“If driv­ers park their car for the en­tire day, I charge 15 yuan or 20 yuan, but some­times I give up charg­ing af­ter 8 pm be­cause I don’t have time to wait around for driv­ers to re­turn to their cars,” said Shi, who earns 3,000 yuan a month.

Wang Bing works on a stretch of road roughly 100 me­ters from Shi’s. He charges driv­ers 9 yuan per hour, but said he is pow­er­less to act if they refuse to pay.

“Some­times we’ve even had dis­putes with car own­ers who claimed that we have dam­aged their cars and used that as an ex­cuse not to pay,” he said.

Bo­gus war­dens

In ad­di­tion to th­ese is­sues, new prob­lems have arisen re­cently, such as bo­gus war­dens who is­sue fake park­ing fee re­ceipts that un­scrupu­lous driv­ers use to make money from their com­pany ex­pense ac­counts, said Liu Xuming, a prose­cu­tor in Dongcheng dis­trict.

Be­tween Jan­uary and June, Dongcheng dis­trict dealt with the six cases of peo­ple sus­pected of ei­ther mas­querad­ing as war­dens or of us­ing fake re­ceipts. One of the sus­pects, a man sur­named Zhu, is ac­cused of il­le­gally charg­ing driv­ers in the area around Hepingli Hos­pi­tal in Chaoyang dis­trict. He net­ted al­most 3,000 yuan dur­ing a two-week pe­riod, much more than his monthly salary, ac­cord­ing to Liu.

In the past, mis­de­meanors such as this were pun­ished by fines, but a re­cent change in the law means those who pose as war­dens or who pro­duce and sell fake in­voices in amounts of more than 100, or to the sum of 400,000 yuan and more, face two years in prison.

Li Long, an­other prose­cu­tor in the au­thor­ity, said war­dens should hand in in­voice fees to their com­pa­nies, but they will make more money at lit­tle cost if they buy fakes.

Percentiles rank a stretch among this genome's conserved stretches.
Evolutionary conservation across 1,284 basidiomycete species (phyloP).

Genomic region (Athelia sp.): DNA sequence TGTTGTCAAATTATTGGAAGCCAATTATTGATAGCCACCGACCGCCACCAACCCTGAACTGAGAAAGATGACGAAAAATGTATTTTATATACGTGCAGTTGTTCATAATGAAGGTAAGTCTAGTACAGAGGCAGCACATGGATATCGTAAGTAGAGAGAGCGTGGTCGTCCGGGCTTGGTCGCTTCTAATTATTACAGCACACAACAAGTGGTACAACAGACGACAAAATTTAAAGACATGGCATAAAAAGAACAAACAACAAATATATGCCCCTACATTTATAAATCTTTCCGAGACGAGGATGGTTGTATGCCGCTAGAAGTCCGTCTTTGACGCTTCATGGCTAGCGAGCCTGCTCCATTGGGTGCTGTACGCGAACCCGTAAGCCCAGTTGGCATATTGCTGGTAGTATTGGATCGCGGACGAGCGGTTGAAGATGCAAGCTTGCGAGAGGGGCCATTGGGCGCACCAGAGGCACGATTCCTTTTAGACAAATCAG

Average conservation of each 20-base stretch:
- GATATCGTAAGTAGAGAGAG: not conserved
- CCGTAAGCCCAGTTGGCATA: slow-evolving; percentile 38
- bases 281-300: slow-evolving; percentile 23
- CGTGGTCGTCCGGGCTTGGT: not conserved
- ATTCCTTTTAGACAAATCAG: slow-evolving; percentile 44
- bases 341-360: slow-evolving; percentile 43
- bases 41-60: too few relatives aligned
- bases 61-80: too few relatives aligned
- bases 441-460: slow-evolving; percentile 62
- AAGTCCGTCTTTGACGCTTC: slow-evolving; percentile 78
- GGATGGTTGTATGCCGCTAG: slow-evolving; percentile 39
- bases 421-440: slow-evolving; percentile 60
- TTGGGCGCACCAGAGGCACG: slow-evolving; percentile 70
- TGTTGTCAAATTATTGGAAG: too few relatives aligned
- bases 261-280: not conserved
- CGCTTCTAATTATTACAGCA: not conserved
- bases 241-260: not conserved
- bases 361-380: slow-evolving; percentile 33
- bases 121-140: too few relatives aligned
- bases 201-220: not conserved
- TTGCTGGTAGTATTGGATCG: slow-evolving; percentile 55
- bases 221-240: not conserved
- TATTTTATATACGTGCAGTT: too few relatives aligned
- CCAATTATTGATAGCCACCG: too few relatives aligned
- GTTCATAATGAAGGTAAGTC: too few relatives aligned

In one case, a man bought 200 fake in­voices at 25 yuan each. How­ever, the face value was 500 yuan, so he made 475 yuan ev­ery time he pre­sented one of the re­ceipts, said Li.

How­ever, col­lect­ing ev­i­dence of wrong­do­ing is dif­fi­cult, said Zhou Zhi­jun, a prose­cu­tor at the Chaoyang in­ves­ti­ga­tion depart­ment.

“So many peo­ple park cars ev­ery day, it’s hard to work out who is buy­ing the fake re­ceipts or how many have been sold,” said Zhou. “Some­time we catch peo­ple red-handed, but they usu­ally only carry a small num­ber of re­ceipts and that makes it dif­fi­cult to pros­e­cute them.”

Zhou and Li sug­gested that point-of­sale ma­chines should be used to col­lect park­ing fees; driv­ers could ei­ther swipe a pre­paid card or use a credit card to pay, thus re­duc­ing the in­ci­dence of fraud and low­er­ing the cost of hir­ing so many war­dens.

How­ever, Wang said the plan would be im­prac­ti­cal “be­cause the com­pa­nies would have to in­vest a large amount to es­tab­lish the sys­tem and mon­i­tor­ing the ma­chines would take up too much time.”